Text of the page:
COVID-19 PANDEMIC UPDATES
|
Learn more

Cayleigh – Recipient – London

For her first 18 years, Cayleigh Kearns continually suffered from ear, sinus and respiratory infections, and was often hospitalized with pneumonia. Her life changed dramatically when she was diagnosed with common variable immune deficiency (CVID) and began taking medication derived from donated plasma. Now able to attend school regularly for the first time in her life, Cayleigh earns top marks at Fanshawe College in London, Ontario.

Plasma
March 31, 2020

I rely on plasma derived medication to stay alive.

Stories-Paragraph-Cayleigh-AR

Cayleigh Kearns Comes of Age

Around her 18th birthday, Cayleigh Kearns not only came of age, but in many ways also came fully to life. Throughout her childhood and teenage years, Cayleigh had suffered a nearly continuous series of illnesses: ear infections, sinus infections, respiratory infections. She was rarely well enough to attend school and to participate in activities alongside her friends.

“During my last two years of high school, I hit rock bottom,” Cayleigh says. “I got pneumonia a few times and missed so much school, I didn’t expect to graduate. Then I got the diagnosis and everything began to change.”

Doctors diagnosed Cayleigh with Common Variable Immune Deficiency (CVID). While the causes of CVID are murky, its effects are crystal clear: a weakened immune system leaves sufferers prone to debilitating infections. The only effective treatment is immunoglobulin (IG). Made from donated plasma, IG contains active elements of donors’ immune systems. Within months of her first IG treatment, Cayleigh’s health improved dramatically.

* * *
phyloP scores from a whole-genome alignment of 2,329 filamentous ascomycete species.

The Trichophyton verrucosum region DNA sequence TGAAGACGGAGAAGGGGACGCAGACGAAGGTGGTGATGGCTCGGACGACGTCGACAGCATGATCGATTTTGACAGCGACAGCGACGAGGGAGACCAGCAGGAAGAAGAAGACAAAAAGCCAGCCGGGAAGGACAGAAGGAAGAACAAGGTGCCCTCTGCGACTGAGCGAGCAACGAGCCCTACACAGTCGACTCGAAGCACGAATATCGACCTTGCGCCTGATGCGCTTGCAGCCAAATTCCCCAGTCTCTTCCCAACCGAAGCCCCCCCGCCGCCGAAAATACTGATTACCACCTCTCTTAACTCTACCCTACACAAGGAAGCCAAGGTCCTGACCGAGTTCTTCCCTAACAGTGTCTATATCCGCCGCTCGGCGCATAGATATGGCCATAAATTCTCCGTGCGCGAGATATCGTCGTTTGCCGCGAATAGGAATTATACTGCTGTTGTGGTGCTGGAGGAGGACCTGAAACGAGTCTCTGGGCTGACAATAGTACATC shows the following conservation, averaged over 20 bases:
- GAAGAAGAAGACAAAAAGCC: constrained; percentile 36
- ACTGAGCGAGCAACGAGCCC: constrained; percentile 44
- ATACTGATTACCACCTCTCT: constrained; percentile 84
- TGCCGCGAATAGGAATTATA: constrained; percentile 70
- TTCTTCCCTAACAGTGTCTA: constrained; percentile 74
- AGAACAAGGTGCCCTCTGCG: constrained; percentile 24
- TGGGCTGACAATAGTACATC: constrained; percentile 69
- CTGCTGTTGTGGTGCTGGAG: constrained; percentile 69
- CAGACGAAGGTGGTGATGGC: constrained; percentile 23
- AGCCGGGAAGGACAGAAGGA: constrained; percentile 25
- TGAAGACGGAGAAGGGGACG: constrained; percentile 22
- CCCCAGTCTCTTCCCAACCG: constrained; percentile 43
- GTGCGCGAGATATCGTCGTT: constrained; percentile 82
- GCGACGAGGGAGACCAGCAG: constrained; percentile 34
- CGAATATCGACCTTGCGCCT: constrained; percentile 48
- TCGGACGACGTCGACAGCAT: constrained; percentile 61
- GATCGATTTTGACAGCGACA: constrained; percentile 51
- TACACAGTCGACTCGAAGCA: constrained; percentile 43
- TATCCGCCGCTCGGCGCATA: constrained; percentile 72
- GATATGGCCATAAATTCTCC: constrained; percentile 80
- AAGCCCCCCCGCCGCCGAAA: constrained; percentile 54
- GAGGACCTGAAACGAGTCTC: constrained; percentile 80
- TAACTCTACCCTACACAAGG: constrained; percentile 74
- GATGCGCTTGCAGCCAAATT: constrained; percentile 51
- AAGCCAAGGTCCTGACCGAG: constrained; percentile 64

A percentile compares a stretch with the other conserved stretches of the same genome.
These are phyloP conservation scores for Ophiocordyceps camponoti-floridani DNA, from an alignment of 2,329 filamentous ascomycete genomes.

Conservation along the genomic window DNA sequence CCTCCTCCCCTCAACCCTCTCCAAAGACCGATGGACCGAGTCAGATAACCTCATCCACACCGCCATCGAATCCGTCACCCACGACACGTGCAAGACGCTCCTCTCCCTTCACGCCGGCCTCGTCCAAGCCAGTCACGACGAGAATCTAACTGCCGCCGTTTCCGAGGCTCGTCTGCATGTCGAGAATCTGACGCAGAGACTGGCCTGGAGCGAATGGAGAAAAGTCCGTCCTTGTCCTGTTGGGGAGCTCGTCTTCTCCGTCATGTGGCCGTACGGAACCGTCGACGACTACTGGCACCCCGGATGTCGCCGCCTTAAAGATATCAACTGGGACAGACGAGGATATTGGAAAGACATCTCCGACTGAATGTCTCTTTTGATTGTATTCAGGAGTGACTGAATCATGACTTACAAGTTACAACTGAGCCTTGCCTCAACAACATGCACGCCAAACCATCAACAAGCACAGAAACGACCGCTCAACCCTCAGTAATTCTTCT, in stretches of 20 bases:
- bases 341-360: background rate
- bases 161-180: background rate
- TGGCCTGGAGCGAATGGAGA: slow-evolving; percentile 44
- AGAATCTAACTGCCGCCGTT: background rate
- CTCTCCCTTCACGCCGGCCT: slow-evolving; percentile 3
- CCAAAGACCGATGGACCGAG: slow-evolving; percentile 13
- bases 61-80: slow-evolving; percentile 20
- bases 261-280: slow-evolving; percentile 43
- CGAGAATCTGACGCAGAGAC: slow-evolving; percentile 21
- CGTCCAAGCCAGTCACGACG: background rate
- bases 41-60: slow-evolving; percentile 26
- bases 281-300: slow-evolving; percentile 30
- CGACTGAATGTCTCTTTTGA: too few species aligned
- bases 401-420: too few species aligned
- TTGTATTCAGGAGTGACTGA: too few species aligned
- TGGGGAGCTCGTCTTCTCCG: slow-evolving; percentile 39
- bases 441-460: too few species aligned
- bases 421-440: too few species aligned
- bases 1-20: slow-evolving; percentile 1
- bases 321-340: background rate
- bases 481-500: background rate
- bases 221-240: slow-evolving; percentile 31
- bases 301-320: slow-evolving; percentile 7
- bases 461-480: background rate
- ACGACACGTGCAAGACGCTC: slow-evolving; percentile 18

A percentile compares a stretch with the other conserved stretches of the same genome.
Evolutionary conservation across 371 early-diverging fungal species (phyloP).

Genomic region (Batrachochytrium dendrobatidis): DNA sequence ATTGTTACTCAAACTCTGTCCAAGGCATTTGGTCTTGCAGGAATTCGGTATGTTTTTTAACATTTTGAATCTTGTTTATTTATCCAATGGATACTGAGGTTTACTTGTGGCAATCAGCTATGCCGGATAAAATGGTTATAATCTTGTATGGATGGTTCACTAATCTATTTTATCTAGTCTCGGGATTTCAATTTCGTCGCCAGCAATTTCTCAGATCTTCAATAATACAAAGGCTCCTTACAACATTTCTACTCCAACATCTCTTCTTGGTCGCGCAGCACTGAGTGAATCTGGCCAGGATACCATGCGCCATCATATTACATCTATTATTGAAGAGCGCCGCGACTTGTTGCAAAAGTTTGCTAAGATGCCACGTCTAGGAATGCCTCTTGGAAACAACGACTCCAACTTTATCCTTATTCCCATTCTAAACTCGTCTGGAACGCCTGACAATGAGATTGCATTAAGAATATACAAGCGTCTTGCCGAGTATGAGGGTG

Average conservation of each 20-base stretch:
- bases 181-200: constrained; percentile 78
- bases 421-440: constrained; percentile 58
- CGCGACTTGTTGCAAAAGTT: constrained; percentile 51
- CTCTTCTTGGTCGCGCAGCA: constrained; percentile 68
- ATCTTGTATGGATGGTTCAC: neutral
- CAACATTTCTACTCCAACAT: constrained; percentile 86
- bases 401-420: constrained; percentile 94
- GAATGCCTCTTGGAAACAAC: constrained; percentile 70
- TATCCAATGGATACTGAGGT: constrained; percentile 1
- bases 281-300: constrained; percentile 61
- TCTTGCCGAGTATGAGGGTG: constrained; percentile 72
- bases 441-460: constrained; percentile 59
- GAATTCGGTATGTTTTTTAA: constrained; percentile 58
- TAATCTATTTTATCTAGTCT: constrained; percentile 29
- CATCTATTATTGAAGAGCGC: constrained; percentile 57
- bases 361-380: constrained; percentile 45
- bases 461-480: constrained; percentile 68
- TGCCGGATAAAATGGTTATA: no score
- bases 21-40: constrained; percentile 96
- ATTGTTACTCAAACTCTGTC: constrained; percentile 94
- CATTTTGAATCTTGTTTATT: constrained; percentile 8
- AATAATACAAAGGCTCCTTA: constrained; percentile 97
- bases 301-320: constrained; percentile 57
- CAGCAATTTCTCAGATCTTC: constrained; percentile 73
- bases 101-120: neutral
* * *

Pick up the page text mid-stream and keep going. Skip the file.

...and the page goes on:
“There’s no comparison to how I felt,” she says. “I just felt a thousand times better.”

It took several attempts to identify an effective treatment regime for Cayleigh. When her body didn’t respond well to intravenous administration – the most common method – she had to switch to the slower and more painful subcutaneous option. Twice a week, Cayleigh self-administers: jabbing herself with a couple of hypodermic needles and settling onto the couch for up to two hours at a time.

“Maggie, my pet rabbit, helps me get through it all,” says Cayleigh. “You wouldn’t think that a rabbit could be as much fun as a dog or a cat, but she’s just hilarious. She hops around, then jumps up onto the couch and cuddles with me when I do my infusions.”

Doctors expect that Cayleigh will need IG treatments for the rest of her life.

“It’s normal to me now,” she says. It’s become a routine, a daily part of my life like brushing my teeth.”

Since regaining her health, Cayleigh Kearns has become a top student at Fanshawe College in her hometown of London, Ontario. Now in her second year of the Child and Youth Care Program, she maintains a 3.5 grade-point average.

“It means the world to me to be able to attend classes and to focus, because before I couldn’t even get to school; I couldn’t even get out of bed,” Cayleigh says with a smile. “It feels amazing to finally succeed at something that I’m passionate about.”

Cayleigh recognizes that she owes her health to the generosity of plasma donors and recently took advantage of an opportunity to show her appreciation. She visited the Canadian Blood Services clinic in London and met with several regular donors.

“It was amazing,” she says. “It felt so good to hug them and thank them, and they really appreciated meeting someone who benefitted from their donations. I don’t think it gets much better than that.”

Share this story

ShareTweetShare

Related stories